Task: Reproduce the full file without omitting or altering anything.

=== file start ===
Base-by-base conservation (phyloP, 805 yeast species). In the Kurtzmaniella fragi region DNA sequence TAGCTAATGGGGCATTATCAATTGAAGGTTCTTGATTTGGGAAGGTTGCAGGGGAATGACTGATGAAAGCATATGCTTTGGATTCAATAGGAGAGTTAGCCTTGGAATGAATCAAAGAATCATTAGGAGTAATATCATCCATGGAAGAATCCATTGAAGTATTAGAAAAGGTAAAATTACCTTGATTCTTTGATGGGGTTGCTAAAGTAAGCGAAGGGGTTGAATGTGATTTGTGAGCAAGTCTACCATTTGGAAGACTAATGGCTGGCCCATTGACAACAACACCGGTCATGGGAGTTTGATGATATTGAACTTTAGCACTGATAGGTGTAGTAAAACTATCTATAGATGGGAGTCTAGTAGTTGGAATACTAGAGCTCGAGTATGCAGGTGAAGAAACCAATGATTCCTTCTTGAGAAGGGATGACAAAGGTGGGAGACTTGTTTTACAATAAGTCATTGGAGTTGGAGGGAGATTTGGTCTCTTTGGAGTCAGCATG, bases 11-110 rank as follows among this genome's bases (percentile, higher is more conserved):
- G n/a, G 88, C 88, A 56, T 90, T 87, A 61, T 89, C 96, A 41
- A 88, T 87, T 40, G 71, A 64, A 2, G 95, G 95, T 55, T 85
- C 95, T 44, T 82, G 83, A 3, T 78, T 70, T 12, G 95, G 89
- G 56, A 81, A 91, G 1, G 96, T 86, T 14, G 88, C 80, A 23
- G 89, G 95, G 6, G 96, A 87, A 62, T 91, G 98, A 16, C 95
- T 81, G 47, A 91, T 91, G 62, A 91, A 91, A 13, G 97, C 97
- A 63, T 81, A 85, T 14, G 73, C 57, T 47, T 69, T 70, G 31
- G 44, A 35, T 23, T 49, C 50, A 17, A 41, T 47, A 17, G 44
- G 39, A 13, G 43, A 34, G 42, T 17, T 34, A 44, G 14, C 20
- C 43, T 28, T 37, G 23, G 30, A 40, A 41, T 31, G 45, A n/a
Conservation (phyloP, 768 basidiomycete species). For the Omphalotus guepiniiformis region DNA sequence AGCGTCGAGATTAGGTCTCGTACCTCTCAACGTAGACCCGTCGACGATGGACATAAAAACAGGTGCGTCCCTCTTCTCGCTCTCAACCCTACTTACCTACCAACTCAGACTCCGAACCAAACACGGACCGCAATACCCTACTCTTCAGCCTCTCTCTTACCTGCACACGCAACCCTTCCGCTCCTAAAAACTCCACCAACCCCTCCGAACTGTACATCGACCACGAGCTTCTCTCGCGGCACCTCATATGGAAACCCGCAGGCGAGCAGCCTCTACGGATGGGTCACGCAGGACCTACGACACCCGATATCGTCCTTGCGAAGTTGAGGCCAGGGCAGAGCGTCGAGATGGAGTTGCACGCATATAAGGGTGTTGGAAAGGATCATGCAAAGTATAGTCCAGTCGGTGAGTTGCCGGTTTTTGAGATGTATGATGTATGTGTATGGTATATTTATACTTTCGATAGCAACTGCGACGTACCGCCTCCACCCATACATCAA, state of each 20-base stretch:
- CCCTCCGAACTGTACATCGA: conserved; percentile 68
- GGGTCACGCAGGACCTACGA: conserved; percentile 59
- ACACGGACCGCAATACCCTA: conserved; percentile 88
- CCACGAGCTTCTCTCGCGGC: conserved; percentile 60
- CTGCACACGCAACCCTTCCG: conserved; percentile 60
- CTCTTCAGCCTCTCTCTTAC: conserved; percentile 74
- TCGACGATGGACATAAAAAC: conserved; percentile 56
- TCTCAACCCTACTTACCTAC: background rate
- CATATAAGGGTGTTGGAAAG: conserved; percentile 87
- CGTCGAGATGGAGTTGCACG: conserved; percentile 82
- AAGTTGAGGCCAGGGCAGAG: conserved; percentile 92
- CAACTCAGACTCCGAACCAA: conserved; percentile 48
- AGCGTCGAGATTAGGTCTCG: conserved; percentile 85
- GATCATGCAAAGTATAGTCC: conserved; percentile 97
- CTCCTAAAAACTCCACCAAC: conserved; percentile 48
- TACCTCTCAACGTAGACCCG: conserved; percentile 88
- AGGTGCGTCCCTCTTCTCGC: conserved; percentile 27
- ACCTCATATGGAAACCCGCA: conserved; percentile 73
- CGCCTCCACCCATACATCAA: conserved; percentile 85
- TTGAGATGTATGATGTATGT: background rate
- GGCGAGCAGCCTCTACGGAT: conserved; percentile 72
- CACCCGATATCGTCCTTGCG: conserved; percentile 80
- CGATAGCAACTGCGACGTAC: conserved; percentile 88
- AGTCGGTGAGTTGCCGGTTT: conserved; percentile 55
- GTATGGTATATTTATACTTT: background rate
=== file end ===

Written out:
Base-by-base conservation (phyloP, 805 yeast species). In the Kurtzmaniella fragi region DNA sequence TAGCTAATGGGGCATTATCAATTGAAGGTTCTTGATTTGGGAAGGTTGCAGGGGAATGACTGATGAAAGCATATGCTTTGGATTCAATAGGAGAGTTAGCCTTGGAATGAATCAAAGAATCATTAGGAGTAATATCATCCATGGAAGAATCCATTGAAGTATTAGAAAAGGTAAAATTACCTTGATTCTTTGATGGGGTTGCTAAAGTAAGCGAAGGGGTTGAATGTGATTTGTGAGCAAGTCTACCATTTGGAAGACTAATGGCTGGCCCATTGACAACAACACCGGTCATGGGAGTTTGATGATATTGAACTTTAGCACTGATAGGTGTAGTAAAACTATCTATAGATGGGAGTCTAGTAGTTGGAATACTAGAGCTCGAGTATGCAGGTGAAGAAACCAATGATTCCTTCTTGAGAAGGGATGACAAAGGTGGGAGACTTGTTTTACAATAAGTCATTGGAGTTGGAGGGAGATTTGGTCTCTTTGGAGTCAGCATG, bases 11-110 rank as follows among this genome's bases (percentile, higher is more conserved):
- G n/a, G 88, C 88, A 56, T 90, T 87, A 61, T 89, C 96, A 41
- A 88, T 87, T 40, G 71, A 64, A 2, G 95, G 95, T 55, T 85
- C 95, T 44, T 82, G 83, A 3, T 78, T 70, T 12, G 95, G 89
- G 56, A 81, A 91, G 1, G 96, T 86, T 14, G 88, C 80, A 23
- G 89, G 95, G 6, G 96, A 87, A 62, T 91, G 98, A 16, C 95
- T 81, G 47, A 91, T 91, G 62, A 91, A 91, A 13, G 97, C 97
- A 63, T 81, A 85, T 14, G 73, C 57, T 47, T 69, T 70, G 31
- G 44, A 35, T 23, T 49, C 50, A 17, A 41, T 47, A 17, G 44
- G 39, A 13, G 43, A 34, G 42, T 17, T 34, A 44, G 14, C 20
- C 43, T 28, T 37, G 23, G 30, A 40, A 41, T 31, G 45, A n/a
Conservation (phyloP, 768 basidiomycete species). For the Omphalotus guepiniiformis region DNA sequence AGCGTCGAGATTAGGTCTCGTACCTCTCAACGTAGACCCGTCGACGATGGACATAAAAACAGGTGCGTCCCTCTTCTCGCTCTCAACCCTACTTACCTACCAACTCAGACTCCGAACCAAACACGGACCGCAATACCCTACTCTTCAGCCTCTCTCTTACCTGCACACGCAACCCTTCCGCTCCTAAAAACTCCACCAACCCCTCCGAACTGTACATCGACCACGAGCTTCTCTCGCGGCACCTCATATGGAAACCCGCAGGCGAGCAGCCTCTACGGATGGGTCACGCAGGACCTACGACACCCGATATCGTCCTTGCGAAGTTGAGGCCAGGGCAGAGCGTCGAGATGGAGTTGCACGCATATAAGGGTGTTGGAAAGGATCATGCAAAGTATAGTCCAGTCGGTGAGTTGCCGGTTTTTGAGATGTATGATGTATGTGTATGGTATATTTATACTTTCGATAGCAACTGCGACGTACCGCCTCCACCCATACATCAA, state of each 20-base stretch:
- CCCTCCGAACTGTACATCGA: conserved; percentile 68
- GGGTCACGCAGGACCTACGA: conserved; percentile 59
- ACACGGACCGCAATACCCTA: conserved; percentile 88
- CCACGAGCTTCTCTCGCGGC: conserved; percentile 60
- CTGCACACGCAACCCTTCCG: conserved; percentile 60
- CTCTTCAGCCTCTCTCTTAC: conserved; percentile 74
- TCGACGATGGACATAAAAAC: conserved; percentile 56
- TCTCAACCCTACTTACCTAC: background rate
- CATATAAGGGTGTTGGAAAG: conserved; percentile 87
- CGTCGAGATGGAGTTGCACG: conserved; percentile 82
- AAGTTGAGGCCAGGGCAGAG: conserved; percentile 92
- CAACTCAGACTCCGAACCAA: conserved; percentile 48
- AGCGTCGAGATTAGGTCTCG: conserved; percentile 85
- GATCATGCAAAGTATAGTCC: conserved; percentile 97
- CTCCTAAAAACTCCACCAAC: conserved; percentile 48
- TACCTCTCAACGTAGACCCG: conserved; percentile 88
- AGGTGCGTCCCTCTTCTCGC: conserved; percentile 27
- ACCTCATATGGAAACCCGCA: conserved; percentile 73
- CGCCTCCACCCATACATCAA: conserved; percentile 85
- TTGAGATGTATGATGTATGT: background rate
- GGCGAGCAGCCTCTACGGAT: conserved; percentile 72
- CACCCGATATCGTCCTTGCG: conserved; percentile 80
- CGATAGCAACTGCGACGTAC: conserved; percentile 88
- AGTCGGTGAGTTGCCGGTTT: conserved; percentile 55
- GTATGGTATATTTATACTTT: background rate